Tyler Kees dazzles as a jangly guitar strummer, while drummer Garrett Tretta and bassist Evan Kees show off their finger-snapping pace-keeping. Timely piano touches and harmonica warbles dance around the band's sound, which features influences ranging from Conor Oberst to Chuck Berry. -- Anthony Sandoval
Tons of rappers have smoked pot and written all about it -- Wiz Khalifa, Snoop Dogg, Kid Cudi -- but few entities in the genre have focused on marijuana with the sheer longevity of Kottonmouth Kings. For 18 years, the Placentia, California-based group has been grinding out albums deeply smitten with weed. You don't need to go parsing the band's lyrics in "Proud to Be a Stoner," "Pack Ur Bowls," and "Roll It Up" to detect the obsession.
Hell, you don't even need those song names when you consider album titles like Rollin' Stoned, Joint Venture, and 2012's Mile High. The outfit hit its mainstream peak in the early 2000s when rap-rock dominated the world (the Kings' core hip-hop sound is greatly influenced by alt-rock and reggae), but Kottonmouth Kings still boasts a loyal fan base and consistently tours and records. The band's discography is increasingly sprawling and Kottonmouth Kings has always focused on weed, with that lyrical theme popping up while writing the lyrics for the band's 1998 debut, Royal Highness, and the act never leaving it behind. -- Reyan Ali
Whitey Morgan and the 78's are the greatest country band you've never heard. In the country bar of your wildest dreams, this is what plays on the jukebox while you double-fist Miller High Life and shots of Fireball, including everything from rockers to weepers, honky-tonks to cheaters. -- Nicholas Pell
On stage Willem Rebergen, better known as Headhunterz is revered as a hardstyle demigod who's been bringing this unique genre of EDM to the masses with sets on the main stage of EDC Las Vegas, the Sahara tent at Coachella, or at sold-out club gigs across the nation. Willem has proven his musical talents reach much further than the walls of the hardstyle genre. Heady (as he's known by his die hard fans) says he's been doing a lot of reflecting lately including thinking about how he first got into hardstyle.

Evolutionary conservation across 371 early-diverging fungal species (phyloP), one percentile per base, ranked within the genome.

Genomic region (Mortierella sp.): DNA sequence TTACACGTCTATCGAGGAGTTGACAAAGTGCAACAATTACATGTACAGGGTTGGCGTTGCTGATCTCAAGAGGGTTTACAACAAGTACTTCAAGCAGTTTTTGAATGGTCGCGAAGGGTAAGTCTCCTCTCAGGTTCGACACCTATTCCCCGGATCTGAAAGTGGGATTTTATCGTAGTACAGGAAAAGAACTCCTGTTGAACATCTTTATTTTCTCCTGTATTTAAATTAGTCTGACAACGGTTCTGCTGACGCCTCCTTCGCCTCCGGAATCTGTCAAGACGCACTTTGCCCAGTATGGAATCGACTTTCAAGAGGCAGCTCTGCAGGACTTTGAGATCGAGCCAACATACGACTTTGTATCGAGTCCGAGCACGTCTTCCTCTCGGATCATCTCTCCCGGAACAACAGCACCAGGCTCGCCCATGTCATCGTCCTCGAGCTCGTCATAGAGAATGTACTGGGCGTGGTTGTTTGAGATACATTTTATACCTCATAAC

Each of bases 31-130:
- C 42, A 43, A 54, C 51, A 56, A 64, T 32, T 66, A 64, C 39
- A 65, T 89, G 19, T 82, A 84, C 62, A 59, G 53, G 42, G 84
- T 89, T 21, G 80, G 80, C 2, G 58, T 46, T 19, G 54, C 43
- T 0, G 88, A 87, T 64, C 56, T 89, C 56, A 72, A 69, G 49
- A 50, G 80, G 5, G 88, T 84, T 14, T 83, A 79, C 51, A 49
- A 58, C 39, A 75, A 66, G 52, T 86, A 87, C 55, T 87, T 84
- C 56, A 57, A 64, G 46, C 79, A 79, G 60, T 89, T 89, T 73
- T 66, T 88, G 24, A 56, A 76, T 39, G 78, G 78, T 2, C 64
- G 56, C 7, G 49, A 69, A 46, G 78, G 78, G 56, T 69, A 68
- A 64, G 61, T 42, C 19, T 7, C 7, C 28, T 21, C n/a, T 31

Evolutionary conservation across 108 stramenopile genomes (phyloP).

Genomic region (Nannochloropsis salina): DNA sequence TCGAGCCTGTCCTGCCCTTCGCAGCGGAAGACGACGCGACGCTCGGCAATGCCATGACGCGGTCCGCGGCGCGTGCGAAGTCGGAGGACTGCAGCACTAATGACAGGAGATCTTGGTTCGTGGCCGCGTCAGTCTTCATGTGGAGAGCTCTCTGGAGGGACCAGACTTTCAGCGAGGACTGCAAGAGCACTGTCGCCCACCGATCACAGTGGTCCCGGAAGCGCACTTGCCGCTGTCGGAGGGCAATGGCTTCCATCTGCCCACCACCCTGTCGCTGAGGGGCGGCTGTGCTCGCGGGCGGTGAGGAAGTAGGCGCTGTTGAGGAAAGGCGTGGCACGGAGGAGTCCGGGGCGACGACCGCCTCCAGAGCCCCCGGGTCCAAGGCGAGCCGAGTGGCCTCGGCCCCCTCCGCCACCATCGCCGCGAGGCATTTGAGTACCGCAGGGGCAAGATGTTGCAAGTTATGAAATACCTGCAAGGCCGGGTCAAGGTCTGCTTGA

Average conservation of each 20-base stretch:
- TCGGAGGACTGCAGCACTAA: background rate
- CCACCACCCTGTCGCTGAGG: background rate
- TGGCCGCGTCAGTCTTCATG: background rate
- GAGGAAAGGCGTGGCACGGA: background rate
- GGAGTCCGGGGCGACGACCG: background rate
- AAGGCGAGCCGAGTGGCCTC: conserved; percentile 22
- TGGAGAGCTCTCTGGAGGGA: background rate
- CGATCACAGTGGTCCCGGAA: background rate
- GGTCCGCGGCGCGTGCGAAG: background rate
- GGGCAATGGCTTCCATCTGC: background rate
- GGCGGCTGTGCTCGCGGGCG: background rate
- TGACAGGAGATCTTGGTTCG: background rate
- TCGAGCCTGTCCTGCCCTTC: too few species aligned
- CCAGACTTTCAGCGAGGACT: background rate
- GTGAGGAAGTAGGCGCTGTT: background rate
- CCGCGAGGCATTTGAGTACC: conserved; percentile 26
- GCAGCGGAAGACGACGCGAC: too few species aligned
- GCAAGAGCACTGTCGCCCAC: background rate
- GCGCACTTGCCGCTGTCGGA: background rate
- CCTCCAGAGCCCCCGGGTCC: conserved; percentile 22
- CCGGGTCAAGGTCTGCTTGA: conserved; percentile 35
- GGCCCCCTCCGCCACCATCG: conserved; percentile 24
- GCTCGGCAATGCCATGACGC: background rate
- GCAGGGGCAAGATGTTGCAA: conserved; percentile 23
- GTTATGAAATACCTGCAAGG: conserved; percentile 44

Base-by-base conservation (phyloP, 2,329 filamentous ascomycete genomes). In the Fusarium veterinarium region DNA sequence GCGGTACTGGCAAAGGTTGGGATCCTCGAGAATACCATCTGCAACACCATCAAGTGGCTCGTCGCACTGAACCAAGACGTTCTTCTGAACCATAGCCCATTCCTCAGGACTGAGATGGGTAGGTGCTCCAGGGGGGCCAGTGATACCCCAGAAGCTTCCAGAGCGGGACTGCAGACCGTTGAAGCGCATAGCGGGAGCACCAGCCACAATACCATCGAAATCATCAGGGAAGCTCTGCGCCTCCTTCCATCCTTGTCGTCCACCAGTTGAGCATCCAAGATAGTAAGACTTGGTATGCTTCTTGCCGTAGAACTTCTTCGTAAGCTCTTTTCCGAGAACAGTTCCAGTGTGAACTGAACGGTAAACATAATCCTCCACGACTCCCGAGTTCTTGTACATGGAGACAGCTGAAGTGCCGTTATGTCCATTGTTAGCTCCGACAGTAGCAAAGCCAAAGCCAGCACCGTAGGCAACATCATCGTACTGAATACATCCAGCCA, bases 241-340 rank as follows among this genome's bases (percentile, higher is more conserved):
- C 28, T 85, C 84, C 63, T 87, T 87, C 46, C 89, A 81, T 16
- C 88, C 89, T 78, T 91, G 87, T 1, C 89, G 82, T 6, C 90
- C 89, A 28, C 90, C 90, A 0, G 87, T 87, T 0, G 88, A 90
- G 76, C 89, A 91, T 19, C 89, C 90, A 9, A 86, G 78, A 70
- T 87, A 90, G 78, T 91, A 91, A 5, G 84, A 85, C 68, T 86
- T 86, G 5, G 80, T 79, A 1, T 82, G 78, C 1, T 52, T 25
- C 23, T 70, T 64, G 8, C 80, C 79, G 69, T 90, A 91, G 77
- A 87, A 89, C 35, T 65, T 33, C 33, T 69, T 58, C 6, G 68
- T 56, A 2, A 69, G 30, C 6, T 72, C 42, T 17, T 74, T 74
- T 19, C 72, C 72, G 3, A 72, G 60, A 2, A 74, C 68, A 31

"I grew up with hardstyle in the most important period of my youth when I was developing my personality," he says. "They played it at the local teen disco and I remember it was that kind of music you have to really know how to dance to, so I started looking at myself in the mirror to learn new moves." Though the hardstyle dance moves have changed drastically throughout the years, the sound has been perfected and stayed the same for a while now. Over the past decade Headhunterz has released three albums, various chart topping singles, and his own HARD with STYLE podcast. The hardstyle genre was relatively unknown in the states however, but today it celebrates a good foundation for growth with events like Q-Dance and pioneers like Heady.
"I think promoters are starting to feel that if you only listen to what the crowd wants you end up with the perfect track that goes 'everybody fucking jump, do do do do do do' and then every track starts to sound like it," says Heady. "If organizations want to survive they have to keep challenging their crowds and give them something different or they will go back to rock and hip-hop once they get tired of the 'one, two, three jump' anthems." -- Alejandra Loera
Find any show in Metro Phoenix via our extensive online concert calendar.